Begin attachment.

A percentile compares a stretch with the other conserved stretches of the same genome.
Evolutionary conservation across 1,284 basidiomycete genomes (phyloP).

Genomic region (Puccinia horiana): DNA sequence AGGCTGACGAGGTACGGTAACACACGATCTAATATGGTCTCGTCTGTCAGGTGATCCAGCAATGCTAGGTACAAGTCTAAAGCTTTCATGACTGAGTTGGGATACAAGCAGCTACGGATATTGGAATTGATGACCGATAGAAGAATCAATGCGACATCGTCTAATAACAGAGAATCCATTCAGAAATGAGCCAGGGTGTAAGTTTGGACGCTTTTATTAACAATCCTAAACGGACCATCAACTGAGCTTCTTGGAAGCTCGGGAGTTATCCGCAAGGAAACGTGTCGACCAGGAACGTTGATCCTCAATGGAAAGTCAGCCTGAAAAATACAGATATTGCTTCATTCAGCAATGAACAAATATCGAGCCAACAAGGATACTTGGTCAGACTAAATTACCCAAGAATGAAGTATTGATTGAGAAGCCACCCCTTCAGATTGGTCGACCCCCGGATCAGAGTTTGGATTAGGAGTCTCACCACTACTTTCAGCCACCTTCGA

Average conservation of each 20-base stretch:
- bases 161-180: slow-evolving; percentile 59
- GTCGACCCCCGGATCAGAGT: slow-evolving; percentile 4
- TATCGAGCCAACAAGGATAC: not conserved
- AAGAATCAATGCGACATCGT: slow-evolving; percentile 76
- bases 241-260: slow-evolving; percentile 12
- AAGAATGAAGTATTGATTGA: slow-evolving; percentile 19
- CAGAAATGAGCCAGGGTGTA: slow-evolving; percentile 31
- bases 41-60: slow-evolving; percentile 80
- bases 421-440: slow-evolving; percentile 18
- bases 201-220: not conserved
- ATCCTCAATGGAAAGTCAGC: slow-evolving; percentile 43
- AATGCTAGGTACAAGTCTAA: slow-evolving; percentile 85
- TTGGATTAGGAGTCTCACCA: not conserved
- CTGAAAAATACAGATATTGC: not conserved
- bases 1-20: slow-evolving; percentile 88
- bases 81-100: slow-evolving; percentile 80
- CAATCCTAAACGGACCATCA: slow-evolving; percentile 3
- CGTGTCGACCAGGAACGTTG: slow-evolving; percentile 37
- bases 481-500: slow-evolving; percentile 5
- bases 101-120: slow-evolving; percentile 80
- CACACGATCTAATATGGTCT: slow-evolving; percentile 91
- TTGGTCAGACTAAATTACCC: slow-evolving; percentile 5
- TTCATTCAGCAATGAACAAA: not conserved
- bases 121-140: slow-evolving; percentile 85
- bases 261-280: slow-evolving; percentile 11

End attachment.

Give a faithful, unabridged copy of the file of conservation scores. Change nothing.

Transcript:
A percentile compares a stretch with the other conserved stretches of the same genome.
Evolutionary conservation across 1,284 basidiomycete genomes (phyloP).

Genomic region (Puccinia horiana): DNA sequence AGGCTGACGAGGTACGGTAACACACGATCTAATATGGTCTCGTCTGTCAGGTGATCCAGCAATGCTAGGTACAAGTCTAAAGCTTTCATGACTGAGTTGGGATACAAGCAGCTACGGATATTGGAATTGATGACCGATAGAAGAATCAATGCGACATCGTCTAATAACAGAGAATCCATTCAGAAATGAGCCAGGGTGTAAGTTTGGACGCTTTTATTAACAATCCTAAACGGACCATCAACTGAGCTTCTTGGAAGCTCGGGAGTTATCCGCAAGGAAACGTGTCGACCAGGAACGTTGATCCTCAATGGAAAGTCAGCCTGAAAAATACAGATATTGCTTCATTCAGCAATGAACAAATATCGAGCCAACAAGGATACTTGGTCAGACTAAATTACCCAAGAATGAAGTATTGATTGAGAAGCCACCCCTTCAGATTGGTCGACCCCCGGATCAGAGTTTGGATTAGGAGTCTCACCACTACTTTCAGCCACCTTCGA

Average conservation of each 20-base stretch:
- bases 161-180: slow-evolving; percentile 59
- GTCGACCCCCGGATCAGAGT: slow-evolving; percentile 4
- TATCGAGCCAACAAGGATAC: not conserved
- AAGAATCAATGCGACATCGT: slow-evolving; percentile 76
- bases 241-260: slow-evolving; percentile 12
- AAGAATGAAGTATTGATTGA: slow-evolving; percentile 19
- CAGAAATGAGCCAGGGTGTA: slow-evolving; percentile 31
- bases 41-60: slow-evolving; percentile 80
- bases 421-440: slow-evolving; percentile 18
- bases 201-220: not conserved
- ATCCTCAATGGAAAGTCAGC: slow-evolving; percentile 43
- AATGCTAGGTACAAGTCTAA: slow-evolving; percentile 85
- TTGGATTAGGAGTCTCACCA: not conserved
- CTGAAAAATACAGATATTGC: not conserved
- bases 1-20: slow-evolving; percentile 88
- bases 81-100: slow-evolving; percentile 80
- CAATCCTAAACGGACCATCA: slow-evolving; percentile 3
- CGTGTCGACCAGGAACGTTG: slow-evolving; percentile 37
- bases 481-500: slow-evolving; percentile 5
- bases 101-120: slow-evolving; percentile 80
- CACACGATCTAATATGGTCT: slow-evolving; percentile 91
- TTGGTCAGACTAAATTACCC: slow-evolving; percentile 5
- TTCATTCAGCAATGAACAAA: not conserved
- bases 121-140: slow-evolving; percentile 85
- bases 261-280: slow-evolving; percentile 11